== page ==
Since the 2021 legislative session, Texas Republicans’ push for censorship has only escalated. From the Texas legislature, Congress, the House of Representatives and the White House, what started as an anti-critical race theory talking point has now creeped into the libraries and classrooms across the United States.
Katy Independent School District is just one of many districts where officials decided to remove numerous titles off bookshelves for what they find “pervasively vulgar.” But many of the books deemed “vulgar” have been accessible to students for years and discuss issues like systematic racism, LGBTQ+ issues, the Holocaust, reproductive rights, and more.
So, students at Seven Lakes, Taylor, Jordan, and Tompkins High School are taking the matter into their own hands by organizing a book drive with the “controversial” books in question. In partnership with the non-profit organization Voters of Tomorrow, students plan to distribute hundreds of books to peers from Feb. 21-28.
The books “Beloved” by Toni Morsion and “Maus” by Art Spiegelman, are just two of many books that students wanted to highlight. And students are well aware of Republican tactics and are saying the quiet part out loud.
The Signal spoke with students at Seven Lakes High School who distributed over 50 books on their first day. And are hoping to not only change the ban, but censorship policies in the district across the board.
“They believe that these books contain information or even self enlightement information that validates peoples identities, especially with books talking about racism and anti-semitism,” senior Cynthia Zhang said.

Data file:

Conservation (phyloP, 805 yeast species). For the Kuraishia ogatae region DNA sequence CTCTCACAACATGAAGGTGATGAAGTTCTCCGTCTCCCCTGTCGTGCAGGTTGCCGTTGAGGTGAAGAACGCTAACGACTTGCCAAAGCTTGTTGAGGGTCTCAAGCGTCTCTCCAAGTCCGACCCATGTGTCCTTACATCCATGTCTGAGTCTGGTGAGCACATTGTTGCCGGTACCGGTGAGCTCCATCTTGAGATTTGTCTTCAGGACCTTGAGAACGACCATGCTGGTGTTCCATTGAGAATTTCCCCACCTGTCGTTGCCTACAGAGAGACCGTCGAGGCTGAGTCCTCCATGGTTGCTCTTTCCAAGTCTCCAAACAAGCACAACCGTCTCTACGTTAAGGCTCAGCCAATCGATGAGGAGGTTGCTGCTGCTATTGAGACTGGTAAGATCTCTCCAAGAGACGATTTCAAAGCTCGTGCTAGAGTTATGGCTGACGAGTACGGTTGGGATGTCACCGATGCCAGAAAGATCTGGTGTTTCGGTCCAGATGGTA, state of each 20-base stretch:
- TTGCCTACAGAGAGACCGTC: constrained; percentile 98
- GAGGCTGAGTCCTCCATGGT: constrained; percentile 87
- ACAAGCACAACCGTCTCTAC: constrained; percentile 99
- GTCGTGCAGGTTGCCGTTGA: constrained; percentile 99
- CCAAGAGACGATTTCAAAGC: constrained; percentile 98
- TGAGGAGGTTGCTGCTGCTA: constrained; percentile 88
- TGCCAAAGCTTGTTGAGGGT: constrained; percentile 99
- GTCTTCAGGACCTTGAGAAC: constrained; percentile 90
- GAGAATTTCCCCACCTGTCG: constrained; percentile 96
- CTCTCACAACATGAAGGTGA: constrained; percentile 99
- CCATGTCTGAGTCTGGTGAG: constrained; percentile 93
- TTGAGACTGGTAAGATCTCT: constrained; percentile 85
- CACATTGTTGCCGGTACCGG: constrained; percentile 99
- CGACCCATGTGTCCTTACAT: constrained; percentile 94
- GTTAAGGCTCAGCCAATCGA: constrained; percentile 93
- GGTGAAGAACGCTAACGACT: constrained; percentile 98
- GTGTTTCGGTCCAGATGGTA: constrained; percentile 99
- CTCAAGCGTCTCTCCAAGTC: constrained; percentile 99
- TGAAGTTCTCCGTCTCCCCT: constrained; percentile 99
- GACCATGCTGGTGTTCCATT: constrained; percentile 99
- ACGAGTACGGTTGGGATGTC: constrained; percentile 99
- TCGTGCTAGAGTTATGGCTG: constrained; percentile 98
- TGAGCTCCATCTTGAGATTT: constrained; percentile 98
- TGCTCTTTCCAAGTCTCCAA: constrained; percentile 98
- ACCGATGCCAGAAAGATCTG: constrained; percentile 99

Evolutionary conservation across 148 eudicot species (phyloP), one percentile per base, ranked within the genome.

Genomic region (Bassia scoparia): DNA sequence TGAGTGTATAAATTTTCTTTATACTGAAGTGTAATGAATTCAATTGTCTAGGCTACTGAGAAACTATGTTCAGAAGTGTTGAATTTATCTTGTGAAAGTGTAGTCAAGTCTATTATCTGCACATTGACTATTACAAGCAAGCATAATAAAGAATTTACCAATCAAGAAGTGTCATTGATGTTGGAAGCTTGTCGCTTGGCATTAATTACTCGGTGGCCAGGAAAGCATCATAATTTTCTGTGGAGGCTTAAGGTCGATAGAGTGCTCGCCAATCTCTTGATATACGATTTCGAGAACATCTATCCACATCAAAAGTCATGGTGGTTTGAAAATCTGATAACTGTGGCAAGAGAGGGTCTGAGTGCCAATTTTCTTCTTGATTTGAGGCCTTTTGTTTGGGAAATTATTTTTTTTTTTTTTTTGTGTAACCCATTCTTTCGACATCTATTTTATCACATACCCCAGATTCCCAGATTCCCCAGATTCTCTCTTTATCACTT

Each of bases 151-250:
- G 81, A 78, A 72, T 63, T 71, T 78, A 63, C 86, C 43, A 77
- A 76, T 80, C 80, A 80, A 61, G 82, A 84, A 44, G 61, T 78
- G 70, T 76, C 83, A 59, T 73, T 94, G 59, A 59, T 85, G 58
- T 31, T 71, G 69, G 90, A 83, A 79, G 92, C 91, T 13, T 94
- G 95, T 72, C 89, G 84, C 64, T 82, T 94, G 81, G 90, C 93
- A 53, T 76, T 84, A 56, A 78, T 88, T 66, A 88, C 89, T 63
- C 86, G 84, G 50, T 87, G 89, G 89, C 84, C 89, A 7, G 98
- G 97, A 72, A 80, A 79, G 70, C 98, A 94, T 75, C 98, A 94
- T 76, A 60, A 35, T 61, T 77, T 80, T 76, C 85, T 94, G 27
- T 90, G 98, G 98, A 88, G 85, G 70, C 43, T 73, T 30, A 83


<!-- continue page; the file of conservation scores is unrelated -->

“If people learn about these books in their perspective then they will have the ability to speak up against the current government and policies that we have, which will disrupt the status quo that they want to maintain.”
Junior Achana Peiris, who is also treasurer of the Women’s Rights Club on campus, said she was incredibly shocked when the initial ban happened. So being involved in the book drive seemed like the moral thing to do.
“They’re limiting access to these non-harmful books that help kids my age find expression and help with their life experiences in the real world,” she said. “Fighting against censorship would fight against the erasure of history like slavery and the Holocaust. Students do want a say on what they can and cannot read and they will fight back. We will take a part in our learning and want a say.”
Moreover, according to senior Neha Rao, the district’s policy of alerting parents when a student decides to check out a young adult fiction book is just a start.
“That can create a lot of turmoil for individuals who feel like their family isn’t always supportive of who they are and who they want to be,” Rao said. “These books cover topics that aren’t always covered in the classroom. Books are sometimes the only way people can access that knowledge not just people who are queer or people of color, but students who want to learn more about the world in general.”
Students have two more book drives planned for Thursday at Jordan High School and Friday at Tompkins High School. And plan to take their message to officials at the district school board meeting on Feb. 28.